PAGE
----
Kampala: Uganda on Wednesday blocked opposition leader Kizza Besigye`s return from neighbouring Kenya, where he had sought treatment after an assault by police who broke his protest against rising living costs.
The veteran opposition leader last month embarked on "walk to work" protests against soaring food and fuel prices which the opposition blames on bad governance, but the government says is due to global economic factors.
On April 28, Besigye was attacked by police who smashed the windows of his car, sprayed him with tear gas and arrested him over the demonstrations for the fourth time in a month.
He went to Nairobi the following day for specialist treatment.
"(Ugandan) state security told Kenya Airways that if Besigye was on board they would not be given landing rights" at Uganda`s Entebbe airport, Anne Mugisha, an official for Besigye`s Forum for Democratic Change party, said.
Mugisha later said that Besigye had eventually been cleared to fly home and planned to return on Thursday.
"The managing director of Kenya Airways communicated to staff at the airport that the Ugandan government has now cleared Besigye to fly," Mugisha said. "He chose to fly on the same flight tomorrow morning."
The airline confirmed denying Besigye boarding because it had received information that the "aircraft would not be allowed to land at the Entebbe International Airport if he was on board."
"Besigye thus could not board the aircraft as Kenya Airways had to first ascertain this information without inconveniencing the other passengers destined for Entebbe," a statement said.
The incident came on the eve of the swearing-in ceremony for President Yoweri Museveni, who won re-election after February polls in which Besigye mounted the strongest challenge yet to his 25-year rule.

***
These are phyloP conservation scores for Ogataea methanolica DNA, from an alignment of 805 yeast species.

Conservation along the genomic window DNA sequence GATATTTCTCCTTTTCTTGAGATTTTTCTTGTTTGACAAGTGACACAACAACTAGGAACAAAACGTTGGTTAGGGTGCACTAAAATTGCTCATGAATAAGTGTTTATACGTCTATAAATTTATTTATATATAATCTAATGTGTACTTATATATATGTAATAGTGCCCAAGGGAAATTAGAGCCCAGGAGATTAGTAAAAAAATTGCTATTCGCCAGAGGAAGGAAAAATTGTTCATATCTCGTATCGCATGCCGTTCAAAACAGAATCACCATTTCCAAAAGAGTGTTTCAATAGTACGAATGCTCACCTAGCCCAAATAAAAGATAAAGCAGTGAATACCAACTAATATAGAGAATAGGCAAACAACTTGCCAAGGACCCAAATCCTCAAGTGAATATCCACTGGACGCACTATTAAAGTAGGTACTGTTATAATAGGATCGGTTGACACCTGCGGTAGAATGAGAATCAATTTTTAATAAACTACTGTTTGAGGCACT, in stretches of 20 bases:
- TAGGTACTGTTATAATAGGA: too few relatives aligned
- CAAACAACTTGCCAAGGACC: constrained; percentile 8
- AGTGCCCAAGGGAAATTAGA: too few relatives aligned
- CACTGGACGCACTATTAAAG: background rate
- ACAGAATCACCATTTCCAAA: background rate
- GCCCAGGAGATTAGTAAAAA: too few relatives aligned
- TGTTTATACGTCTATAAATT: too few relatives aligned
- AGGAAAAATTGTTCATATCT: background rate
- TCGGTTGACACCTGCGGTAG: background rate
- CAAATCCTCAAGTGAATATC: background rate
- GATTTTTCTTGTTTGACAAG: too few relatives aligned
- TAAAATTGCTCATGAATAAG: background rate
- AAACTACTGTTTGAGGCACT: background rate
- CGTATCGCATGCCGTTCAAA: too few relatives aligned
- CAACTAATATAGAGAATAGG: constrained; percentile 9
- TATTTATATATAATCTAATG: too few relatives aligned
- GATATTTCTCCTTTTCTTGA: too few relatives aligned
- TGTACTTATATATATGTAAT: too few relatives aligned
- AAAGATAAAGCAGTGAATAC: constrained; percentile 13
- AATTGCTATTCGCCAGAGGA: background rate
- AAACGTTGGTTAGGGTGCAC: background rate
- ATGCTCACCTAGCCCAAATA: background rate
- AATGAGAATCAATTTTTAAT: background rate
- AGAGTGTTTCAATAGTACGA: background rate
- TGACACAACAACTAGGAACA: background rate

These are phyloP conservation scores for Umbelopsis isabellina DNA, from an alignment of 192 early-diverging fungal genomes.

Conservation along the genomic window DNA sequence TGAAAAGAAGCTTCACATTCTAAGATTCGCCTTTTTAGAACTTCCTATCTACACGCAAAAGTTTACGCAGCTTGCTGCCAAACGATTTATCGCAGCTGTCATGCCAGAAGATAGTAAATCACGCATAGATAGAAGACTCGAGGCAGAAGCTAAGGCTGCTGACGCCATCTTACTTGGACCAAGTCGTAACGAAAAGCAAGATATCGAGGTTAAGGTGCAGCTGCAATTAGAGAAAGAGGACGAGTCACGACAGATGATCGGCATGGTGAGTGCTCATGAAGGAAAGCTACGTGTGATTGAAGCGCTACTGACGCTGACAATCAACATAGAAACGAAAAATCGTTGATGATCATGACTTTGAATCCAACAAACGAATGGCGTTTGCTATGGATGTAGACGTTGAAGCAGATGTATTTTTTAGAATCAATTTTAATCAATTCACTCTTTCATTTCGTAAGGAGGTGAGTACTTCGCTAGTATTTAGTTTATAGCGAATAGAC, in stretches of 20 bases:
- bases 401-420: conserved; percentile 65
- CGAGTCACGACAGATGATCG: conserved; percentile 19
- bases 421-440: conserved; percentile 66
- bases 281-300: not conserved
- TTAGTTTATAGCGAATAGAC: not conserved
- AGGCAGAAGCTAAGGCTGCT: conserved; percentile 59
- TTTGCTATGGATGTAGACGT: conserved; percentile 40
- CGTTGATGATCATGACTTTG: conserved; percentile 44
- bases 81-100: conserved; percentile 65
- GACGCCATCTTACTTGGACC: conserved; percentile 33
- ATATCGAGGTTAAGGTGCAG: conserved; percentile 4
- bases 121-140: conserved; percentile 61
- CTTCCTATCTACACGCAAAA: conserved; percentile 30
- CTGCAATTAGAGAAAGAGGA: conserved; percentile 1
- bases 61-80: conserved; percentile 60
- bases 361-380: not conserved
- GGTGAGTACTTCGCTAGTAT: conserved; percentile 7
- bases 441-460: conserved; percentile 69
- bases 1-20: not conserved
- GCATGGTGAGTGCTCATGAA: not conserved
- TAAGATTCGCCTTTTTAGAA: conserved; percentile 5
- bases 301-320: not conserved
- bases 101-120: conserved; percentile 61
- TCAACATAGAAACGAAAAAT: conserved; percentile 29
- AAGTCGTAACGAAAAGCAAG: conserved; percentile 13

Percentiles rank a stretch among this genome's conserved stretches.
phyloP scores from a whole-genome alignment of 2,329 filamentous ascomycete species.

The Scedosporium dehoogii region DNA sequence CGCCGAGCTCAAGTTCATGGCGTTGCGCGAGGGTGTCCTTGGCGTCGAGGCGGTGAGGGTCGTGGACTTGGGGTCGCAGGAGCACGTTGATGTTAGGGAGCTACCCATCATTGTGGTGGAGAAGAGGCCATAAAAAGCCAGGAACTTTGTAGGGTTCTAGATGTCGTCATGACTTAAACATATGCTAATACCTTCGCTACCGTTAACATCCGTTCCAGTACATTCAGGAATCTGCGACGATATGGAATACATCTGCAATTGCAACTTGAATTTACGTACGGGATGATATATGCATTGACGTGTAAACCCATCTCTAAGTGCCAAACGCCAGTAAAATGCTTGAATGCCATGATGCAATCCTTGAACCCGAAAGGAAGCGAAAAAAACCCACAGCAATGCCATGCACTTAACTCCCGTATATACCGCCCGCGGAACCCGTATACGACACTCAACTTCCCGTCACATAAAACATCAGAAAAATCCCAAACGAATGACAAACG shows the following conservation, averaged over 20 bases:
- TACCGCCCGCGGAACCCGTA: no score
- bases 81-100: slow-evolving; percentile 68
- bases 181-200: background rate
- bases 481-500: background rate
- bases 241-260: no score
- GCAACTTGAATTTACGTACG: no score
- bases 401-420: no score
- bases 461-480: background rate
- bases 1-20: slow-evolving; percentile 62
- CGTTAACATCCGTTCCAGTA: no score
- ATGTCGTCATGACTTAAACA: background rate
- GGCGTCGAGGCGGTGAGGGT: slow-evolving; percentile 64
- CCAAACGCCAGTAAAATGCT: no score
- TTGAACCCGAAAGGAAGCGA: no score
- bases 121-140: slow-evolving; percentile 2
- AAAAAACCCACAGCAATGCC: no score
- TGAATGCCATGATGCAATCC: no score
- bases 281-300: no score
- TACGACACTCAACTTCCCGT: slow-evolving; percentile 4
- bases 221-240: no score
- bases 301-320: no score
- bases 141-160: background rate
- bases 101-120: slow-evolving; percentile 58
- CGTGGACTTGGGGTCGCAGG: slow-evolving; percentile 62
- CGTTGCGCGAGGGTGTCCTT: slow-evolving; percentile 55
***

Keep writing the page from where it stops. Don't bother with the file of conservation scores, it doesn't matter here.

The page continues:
Besigye, 55, won 37 percent of the vote, while Museveni, 62, took 59 percent according to official election results challenged by the opposition, which claimed widespread fraud.
A Kenyan lawmaker told Parliament his country was complicit in blocking Besigye`s return.
"The Kenyan government has denied Dr Besigye his right to go back home, I want to understand under what law can our own government detain Dr Besigye to tell him you cannot go back to Uganda," said the MP, Charles Kilonzo.
"If this government has joined Museveni to fight the opposition there which is fighting the rising cost of living, then do we expect the same government to deliver to its own people and curb the rising cost of living in Kenya?"
But Kenya government spokesman Alfred Mutua denied the claims, saying "Kenya is not involved in his (Besigye`s) travel plans."
Several protest attempts by the opposition have been thwarted by the security forces, who on Tuesday arrested another opposition chief for trying to hold a meeting at a city square.
Museveni, a former guerrilla leader, told reporters on Tuesday that he planned to introduce constitutional amendments that would see bail prohibited for certain charges, including rioting and economic sabotage.
Opposition leaders, including Besigye himself, have been released on bail after they were arrested for the recent protests.
At least nine people were shot dead by security forces during the demonstrations, according to Human Rights Watch, which called for a probe on the grounds that some were struck in the back and not even taking part.
However, Besigye, Museveni`s former personal doctor turned opponent, has vowed to press on with the demonstrations despite the police crackdown.
He had warned before the February 18 elections that inflation was choking the population and that Ugandans were ready for an Egypt-style revolt, but stopped short of calling for mass street protests to demand regime change.